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Yes, You Can!

Breast Cancer Awareness
When someone says to “think positive” or “be optimistic” during a time such as cancer, it can be much easier said than done. We know that cancer isn’t all rainbow and butterflies and once you enter a dark mindset, it can be hard to get out of it.

If you’ve been diagnosed with breast cancer, your focus may be on getting through treatment and letting things like fitness aside. But a growing body of evidence suggests that exercise is not only good for you now, it may also set you on the path to healthier survivorship, staving off bone loss, improving heart health, and even helping to prevent a recurrence of your cancer.

Breast cancer

In conjunction of International Women’s Day, it’s not wrong to promote a healthier awareness for all women who are going through breast cancer. They say, “A vulnerable person is the strongest fighter.” Many doctors recommend low-impact and non-strenuous exercise when going through breast cancer treatment.

Luckily, there are different kinds of fun and moderate exercises you can do, such as:

  • walking
  • yoga
  • Pilates
  • tai chi
  • dancing

And trust me, exercise and movement were vital for recovery during the treatment. Here’s some exercising tips as you go through treatment. And don’t forget to communicate with your doctor to ensure you’re exercising at the appropriate exertion level for your condition.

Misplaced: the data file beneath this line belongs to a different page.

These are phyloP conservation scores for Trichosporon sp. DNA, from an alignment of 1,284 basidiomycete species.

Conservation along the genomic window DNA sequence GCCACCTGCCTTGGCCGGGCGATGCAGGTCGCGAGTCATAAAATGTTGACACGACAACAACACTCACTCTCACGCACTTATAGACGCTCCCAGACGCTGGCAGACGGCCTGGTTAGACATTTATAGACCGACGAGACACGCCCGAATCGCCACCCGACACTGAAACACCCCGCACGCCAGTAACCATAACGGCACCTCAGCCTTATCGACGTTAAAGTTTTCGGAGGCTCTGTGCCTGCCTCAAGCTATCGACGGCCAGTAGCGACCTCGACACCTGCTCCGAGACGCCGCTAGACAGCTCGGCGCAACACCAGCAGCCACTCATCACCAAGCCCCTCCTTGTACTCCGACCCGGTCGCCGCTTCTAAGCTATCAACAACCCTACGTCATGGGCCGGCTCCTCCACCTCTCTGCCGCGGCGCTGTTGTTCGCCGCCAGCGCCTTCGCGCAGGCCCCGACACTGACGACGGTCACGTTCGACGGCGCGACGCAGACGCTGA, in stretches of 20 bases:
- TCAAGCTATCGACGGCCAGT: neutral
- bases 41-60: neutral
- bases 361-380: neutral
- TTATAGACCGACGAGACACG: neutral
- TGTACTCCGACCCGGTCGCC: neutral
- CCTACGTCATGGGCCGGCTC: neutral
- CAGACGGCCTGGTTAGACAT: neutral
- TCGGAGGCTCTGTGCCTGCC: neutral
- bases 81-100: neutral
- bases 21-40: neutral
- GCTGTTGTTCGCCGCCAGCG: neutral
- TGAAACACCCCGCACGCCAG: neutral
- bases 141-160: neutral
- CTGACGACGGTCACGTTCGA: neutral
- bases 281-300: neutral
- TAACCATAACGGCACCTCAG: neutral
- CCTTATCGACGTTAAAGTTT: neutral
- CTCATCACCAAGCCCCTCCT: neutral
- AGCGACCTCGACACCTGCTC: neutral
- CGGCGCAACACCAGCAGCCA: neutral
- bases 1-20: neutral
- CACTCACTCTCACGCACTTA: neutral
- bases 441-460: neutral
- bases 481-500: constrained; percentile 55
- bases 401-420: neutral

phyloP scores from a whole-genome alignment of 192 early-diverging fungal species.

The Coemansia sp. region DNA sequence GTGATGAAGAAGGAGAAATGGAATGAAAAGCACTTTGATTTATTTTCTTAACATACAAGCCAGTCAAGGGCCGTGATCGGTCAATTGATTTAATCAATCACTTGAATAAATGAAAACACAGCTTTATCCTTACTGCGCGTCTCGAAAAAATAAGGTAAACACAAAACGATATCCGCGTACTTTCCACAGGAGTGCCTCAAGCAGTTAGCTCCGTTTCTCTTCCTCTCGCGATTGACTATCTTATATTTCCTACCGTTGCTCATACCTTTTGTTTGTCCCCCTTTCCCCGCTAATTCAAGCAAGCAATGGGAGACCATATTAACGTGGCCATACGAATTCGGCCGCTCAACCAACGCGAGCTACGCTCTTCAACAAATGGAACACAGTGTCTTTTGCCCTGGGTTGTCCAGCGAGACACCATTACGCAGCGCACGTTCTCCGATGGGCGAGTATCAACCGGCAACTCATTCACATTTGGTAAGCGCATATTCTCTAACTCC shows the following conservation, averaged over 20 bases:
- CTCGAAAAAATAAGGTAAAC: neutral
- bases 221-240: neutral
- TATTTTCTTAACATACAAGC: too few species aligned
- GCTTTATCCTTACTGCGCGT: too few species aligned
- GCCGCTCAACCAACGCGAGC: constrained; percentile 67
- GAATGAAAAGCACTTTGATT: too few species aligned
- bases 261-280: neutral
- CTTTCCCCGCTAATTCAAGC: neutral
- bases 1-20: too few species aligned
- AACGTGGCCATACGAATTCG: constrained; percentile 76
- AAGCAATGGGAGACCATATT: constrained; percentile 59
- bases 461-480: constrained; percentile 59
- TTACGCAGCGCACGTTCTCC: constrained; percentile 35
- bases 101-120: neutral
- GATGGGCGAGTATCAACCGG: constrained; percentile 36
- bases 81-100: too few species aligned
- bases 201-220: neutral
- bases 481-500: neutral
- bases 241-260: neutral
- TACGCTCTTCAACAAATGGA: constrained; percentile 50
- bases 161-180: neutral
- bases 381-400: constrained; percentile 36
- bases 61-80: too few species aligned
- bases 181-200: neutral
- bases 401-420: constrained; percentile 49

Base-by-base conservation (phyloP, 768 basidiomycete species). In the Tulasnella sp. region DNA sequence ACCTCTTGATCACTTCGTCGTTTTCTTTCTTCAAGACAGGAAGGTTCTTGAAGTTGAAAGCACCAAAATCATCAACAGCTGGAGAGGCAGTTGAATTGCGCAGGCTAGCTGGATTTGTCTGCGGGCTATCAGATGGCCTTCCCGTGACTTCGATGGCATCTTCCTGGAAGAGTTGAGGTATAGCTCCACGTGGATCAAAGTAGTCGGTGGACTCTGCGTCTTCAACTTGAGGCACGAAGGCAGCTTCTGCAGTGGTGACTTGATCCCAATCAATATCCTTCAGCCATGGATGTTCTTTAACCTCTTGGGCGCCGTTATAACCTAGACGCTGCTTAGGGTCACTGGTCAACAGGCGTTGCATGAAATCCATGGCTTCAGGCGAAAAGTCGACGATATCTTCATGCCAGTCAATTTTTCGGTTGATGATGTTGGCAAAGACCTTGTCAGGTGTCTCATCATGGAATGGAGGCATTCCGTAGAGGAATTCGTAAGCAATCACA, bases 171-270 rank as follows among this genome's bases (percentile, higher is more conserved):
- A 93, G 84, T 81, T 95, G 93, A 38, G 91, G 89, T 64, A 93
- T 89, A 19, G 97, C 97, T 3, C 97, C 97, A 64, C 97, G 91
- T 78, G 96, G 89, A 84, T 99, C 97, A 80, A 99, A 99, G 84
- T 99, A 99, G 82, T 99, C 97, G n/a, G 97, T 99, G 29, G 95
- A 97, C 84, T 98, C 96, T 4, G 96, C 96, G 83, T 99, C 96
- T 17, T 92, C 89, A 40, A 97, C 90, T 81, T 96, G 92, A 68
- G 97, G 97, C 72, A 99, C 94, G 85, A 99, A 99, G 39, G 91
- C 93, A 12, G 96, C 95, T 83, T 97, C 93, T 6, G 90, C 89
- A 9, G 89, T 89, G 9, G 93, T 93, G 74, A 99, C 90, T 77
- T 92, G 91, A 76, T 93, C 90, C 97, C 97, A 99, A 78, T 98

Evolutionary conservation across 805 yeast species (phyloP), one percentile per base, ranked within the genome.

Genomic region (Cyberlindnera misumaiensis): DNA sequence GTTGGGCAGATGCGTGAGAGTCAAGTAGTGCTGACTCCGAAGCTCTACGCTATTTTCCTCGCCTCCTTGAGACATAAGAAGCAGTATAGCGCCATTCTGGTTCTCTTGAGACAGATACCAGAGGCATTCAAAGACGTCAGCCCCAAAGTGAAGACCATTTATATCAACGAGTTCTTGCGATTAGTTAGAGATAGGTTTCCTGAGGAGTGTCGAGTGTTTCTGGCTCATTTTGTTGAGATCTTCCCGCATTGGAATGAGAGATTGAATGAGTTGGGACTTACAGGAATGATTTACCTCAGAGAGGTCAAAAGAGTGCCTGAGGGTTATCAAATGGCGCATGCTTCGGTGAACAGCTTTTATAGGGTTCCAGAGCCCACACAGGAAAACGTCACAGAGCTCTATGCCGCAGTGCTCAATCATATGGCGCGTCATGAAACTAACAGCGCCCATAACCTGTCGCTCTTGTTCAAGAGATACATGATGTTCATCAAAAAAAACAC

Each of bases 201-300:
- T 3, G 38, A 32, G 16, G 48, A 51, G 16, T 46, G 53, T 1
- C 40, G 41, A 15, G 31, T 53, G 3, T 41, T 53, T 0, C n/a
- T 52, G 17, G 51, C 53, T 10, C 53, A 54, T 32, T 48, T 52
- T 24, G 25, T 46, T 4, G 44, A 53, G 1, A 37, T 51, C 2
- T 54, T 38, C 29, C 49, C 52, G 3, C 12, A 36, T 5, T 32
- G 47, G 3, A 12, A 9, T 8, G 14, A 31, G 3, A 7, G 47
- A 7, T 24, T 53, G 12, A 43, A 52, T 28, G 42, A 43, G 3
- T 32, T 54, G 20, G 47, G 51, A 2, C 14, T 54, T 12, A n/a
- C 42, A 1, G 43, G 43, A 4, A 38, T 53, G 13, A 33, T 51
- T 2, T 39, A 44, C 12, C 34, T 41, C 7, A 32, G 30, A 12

Breast Cancer Awareness

1. Feel free to exercise at your own pace

Start gradually and build upon each day. On days when you are feeling extra energetic, you could park farther away at the hospital parking lot and enjoy a few extra steps on your way to and from treatment. You’ll be surprised how even the smallest effort will help you both physically and emotionally.

2. Don’t worry about what others think

Ultimately, you will get bald from the chemo. Just push away the idea of what will people says when you go for a work out at the gym. Wearing a wig or scarf during the workout will be out of the question as you will realise that there are countless individuals who were inspired with your  grit and strength to fight.

3. Practice safety

Here are some things to keep in mind while exercising during treatment. Always talk to your physicians and especially a lymphedema specialist before starting on an exercise program. They may recommend for you to be fitted with a compression sleeve to help minimize the swelling in your arm.

The routine you used to do before cancer may not be appropriate during treatment. Your doctor can also help clear you on which exercises you can do on your own and which you may need help from a physical therapist.

Exercise helps breast cancer survivor

For breast cancer patients, “just rest” is no longer the best prescription.

Rest is important, but not to the exclusion of exercise. “If you’re not exercising — and that includes your muscles as well as your heart — you will lose function that you may never get back afterwards.”

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